Sex hormones and pituitary function in male epileptic patients with altered or normal sexuality

G. Murialdo, C. A. Galimberti, S. Fonzi, R. Manni, P. Costelli, C. Parodi, G. P. Solinas, G. Amoretti, A. Tartara

Research output: Contribution to journalArticlepeer-review


Male epileptic patients frequently complain of sexual dysfunction, particularly impotence and loss of libido. Epilepsy itself, antiepileptic drugs (AEDs), and psychosocial factors are believed to contribute to impaired sexuality. We studied luteinizing hormone (LH) pulsatile secretion, gonadotropin, and prolactin (PRL) responses to LH-releasing hormone (LHRH) and thyrotropin-releasing hormone (TRH) in 37 adult male epileptic patients receiving AED monotherapy who were seizure-free and had normal EEGs. Sexuality was assessed by psychological interview. Impotence was diagnosed in 8 patients (in 2 combined with loss of sexual desire). The occurrence of hyposexuality (~20%) was independent of epilepsy syndrome or AED. No change in total testosterone (T) level was observed. Free T (fT) and dihydrotestosterone (DHT) levels were lower and sex hormone binding globulin (SHBG) levels were higher in epileptic subjects than in healthy controls, but a statistically significant difference was not observed between hypo- and normosexual patients. In impotent epileptic patients, estradiol (E2) levels were significantly increased as compared with those of patients with preserved sexuality and of healthy controls. The unbalanced relation between androgen and E2 levels was emphasized by decreased T/E2, fT/E2, and DHT/E2 ratios obtained in hyposexual epileptic patients. In this group, LHRH induced blunted LH peaks. No changes were noted in LH pulsatility features. These findings of higher E2 levels and of decreased LH response to LHRH administration in some epileptic patients with impaired sexuality, may suggest they have subclinical hypogonadotropic hypogonadism.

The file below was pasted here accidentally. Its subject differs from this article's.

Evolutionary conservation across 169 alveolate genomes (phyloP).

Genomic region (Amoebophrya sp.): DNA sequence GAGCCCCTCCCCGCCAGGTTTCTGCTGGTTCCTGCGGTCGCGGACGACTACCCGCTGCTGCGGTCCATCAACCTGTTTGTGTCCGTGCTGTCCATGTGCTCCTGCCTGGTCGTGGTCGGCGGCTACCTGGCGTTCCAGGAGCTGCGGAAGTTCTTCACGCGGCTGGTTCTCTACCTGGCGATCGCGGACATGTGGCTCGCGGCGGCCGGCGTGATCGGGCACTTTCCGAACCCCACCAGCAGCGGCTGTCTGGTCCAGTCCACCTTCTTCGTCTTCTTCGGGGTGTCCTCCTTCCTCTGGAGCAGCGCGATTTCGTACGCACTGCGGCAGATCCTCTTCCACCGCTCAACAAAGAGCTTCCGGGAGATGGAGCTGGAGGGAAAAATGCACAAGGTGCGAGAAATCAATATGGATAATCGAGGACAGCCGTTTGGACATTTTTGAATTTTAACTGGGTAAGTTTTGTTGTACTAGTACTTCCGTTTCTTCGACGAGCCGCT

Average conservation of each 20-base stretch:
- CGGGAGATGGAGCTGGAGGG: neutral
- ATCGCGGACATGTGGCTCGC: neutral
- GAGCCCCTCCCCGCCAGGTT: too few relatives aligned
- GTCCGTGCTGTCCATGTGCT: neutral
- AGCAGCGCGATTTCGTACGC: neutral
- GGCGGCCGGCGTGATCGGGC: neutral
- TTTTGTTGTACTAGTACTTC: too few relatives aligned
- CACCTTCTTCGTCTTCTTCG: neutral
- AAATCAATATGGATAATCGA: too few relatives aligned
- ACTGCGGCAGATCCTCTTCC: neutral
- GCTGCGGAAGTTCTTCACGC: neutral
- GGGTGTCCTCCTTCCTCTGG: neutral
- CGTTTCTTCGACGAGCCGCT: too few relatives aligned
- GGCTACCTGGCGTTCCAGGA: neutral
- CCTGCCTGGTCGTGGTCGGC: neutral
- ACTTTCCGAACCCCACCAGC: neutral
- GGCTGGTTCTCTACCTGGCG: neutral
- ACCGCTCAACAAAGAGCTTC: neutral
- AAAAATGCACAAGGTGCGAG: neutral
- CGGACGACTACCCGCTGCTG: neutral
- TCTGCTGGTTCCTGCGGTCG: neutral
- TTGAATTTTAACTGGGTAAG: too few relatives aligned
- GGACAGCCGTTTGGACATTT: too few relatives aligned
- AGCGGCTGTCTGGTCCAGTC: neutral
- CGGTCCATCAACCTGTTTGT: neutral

Original languageEnglish
Pages (from-to)360-365
Number of pages6
Issue number4
Publication statusPublished - 1995


  • Anticonvulsants
  • Epilepsy
  • Free testosterone
  • Gonadotropins
  • Luteinizing hormone pulsatility
  • Male sexuality
  • Prolactin
  • Sex steroids
  • Sexual function

ASJC Scopus subject areas

  • Clinical Neurology
  • Neuroscience(all)


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